The project sponsor should be the final arbiter on decisions that cannot be agreed by the team. If the team works as a team these should be few, but some decisions will cross departmental boundaries and will have to be taken at senior management level, even if some of these decisions need to be taken back to the Board.
The project sponsor, having ultimate responsibility for the success or failure of the project, must satisfy her or himself that the project will meet the company’s goals. These goals may shift during the life of the project and it is the sponsor’s responsibility to re-target the project should unexpected change occur.
During the life of the project, the team will experience highs and lows. It is the sponsor’s responsibility to pull them back if they get too excited and to gee them up if morale drops. This will necessitate, with the help of the project manager, keeping a finger on the pulse of the team. The project sponsor’s role is not reactionary: on the contrary, the project sponsor needs to be proactive and this will necessitate close co-operation with the project manager so that the line between involvement and interference is not crossed.
Because the sponsor assumes ultimate responsibility for the project, he or she must main-tain contact with the project via the project manager. Brief daily meetings (15 minutes maxi-mum) backed up by more-formal, minuted weekly meetings work well.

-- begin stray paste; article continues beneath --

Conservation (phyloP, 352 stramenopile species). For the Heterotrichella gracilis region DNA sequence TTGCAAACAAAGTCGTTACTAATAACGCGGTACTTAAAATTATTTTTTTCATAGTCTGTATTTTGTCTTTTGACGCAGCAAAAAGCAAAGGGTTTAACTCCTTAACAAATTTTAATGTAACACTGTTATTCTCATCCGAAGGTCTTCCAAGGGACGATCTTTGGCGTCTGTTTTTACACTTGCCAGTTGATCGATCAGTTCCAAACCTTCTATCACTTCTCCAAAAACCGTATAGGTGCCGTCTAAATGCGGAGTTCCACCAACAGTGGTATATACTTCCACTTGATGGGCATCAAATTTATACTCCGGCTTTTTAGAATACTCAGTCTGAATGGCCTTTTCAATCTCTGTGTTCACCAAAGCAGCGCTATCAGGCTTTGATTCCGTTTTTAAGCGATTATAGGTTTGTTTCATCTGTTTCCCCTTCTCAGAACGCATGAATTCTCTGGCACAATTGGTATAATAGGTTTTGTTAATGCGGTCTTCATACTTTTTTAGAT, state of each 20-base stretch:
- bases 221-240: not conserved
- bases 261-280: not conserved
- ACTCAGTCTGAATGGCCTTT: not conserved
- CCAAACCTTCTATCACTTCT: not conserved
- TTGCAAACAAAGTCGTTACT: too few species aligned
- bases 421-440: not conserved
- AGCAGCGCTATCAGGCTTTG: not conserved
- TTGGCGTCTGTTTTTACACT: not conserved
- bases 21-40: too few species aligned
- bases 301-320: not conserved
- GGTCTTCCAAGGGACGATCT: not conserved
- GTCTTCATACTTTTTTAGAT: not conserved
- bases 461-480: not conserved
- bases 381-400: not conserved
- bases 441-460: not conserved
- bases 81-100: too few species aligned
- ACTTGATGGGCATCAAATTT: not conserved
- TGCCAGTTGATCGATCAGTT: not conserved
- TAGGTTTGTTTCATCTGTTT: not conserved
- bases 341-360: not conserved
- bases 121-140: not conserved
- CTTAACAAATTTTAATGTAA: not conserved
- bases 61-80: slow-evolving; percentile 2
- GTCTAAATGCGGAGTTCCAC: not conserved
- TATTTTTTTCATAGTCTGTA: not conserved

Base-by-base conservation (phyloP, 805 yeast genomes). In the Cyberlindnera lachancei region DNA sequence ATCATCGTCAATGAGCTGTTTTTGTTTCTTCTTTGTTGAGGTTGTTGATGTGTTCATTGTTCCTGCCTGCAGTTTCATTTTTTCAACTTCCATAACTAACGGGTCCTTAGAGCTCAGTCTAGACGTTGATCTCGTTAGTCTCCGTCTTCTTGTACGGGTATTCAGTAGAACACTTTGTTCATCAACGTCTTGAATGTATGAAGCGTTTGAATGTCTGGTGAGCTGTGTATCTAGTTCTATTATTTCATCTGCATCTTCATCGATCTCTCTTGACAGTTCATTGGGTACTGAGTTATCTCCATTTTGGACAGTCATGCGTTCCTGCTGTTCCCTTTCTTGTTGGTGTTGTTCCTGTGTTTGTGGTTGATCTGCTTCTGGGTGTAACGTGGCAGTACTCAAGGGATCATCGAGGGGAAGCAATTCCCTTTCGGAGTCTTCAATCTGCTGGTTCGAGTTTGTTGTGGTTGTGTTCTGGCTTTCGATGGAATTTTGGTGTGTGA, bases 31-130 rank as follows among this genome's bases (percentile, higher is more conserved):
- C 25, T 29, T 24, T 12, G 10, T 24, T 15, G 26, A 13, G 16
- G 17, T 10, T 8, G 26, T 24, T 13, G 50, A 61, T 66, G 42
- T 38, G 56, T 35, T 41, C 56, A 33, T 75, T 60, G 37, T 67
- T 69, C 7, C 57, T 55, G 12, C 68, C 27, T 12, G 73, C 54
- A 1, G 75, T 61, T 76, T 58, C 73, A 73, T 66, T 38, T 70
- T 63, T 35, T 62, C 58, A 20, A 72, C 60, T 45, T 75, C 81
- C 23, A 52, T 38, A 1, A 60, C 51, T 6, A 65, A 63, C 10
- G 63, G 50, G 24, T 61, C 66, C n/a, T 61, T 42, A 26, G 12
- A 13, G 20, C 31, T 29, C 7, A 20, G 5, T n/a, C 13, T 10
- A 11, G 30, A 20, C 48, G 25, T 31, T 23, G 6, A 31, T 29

The project team will be delegated responsibility to recommend a solution that is the best achievable fit against the requirements specification that circumstances (i.e. budget and time) permit. The final decision on implementing that decision will rest with the project sponsor and the Board of Directors.
When the project team has delivered the project, it is the sponsor’s responsibility to ensure that the delivered solution is taken up by the company as a whole. Packaged software is a compromise and, even though they signed off the requirements spec, some departments will drag their feet when it comes to moving onto the new system. The project team can help to 'sell' the new system internally within the company but, in the face of resistance, it is the responsibility of the project sponsor to ensure, via the Board of Directors if necessary, that the new system is embraced by all departments.
Meanwhile, something not always considered is that a critical role of the project sponsor is to remove from the project any team member who is not adequately contributing. Reasons why team members don't always pull their weight are generally:
So, as can be seen, the project sponsor is much more than just a figurehead: the role is critical to the success of the project and must be carried out accordingly.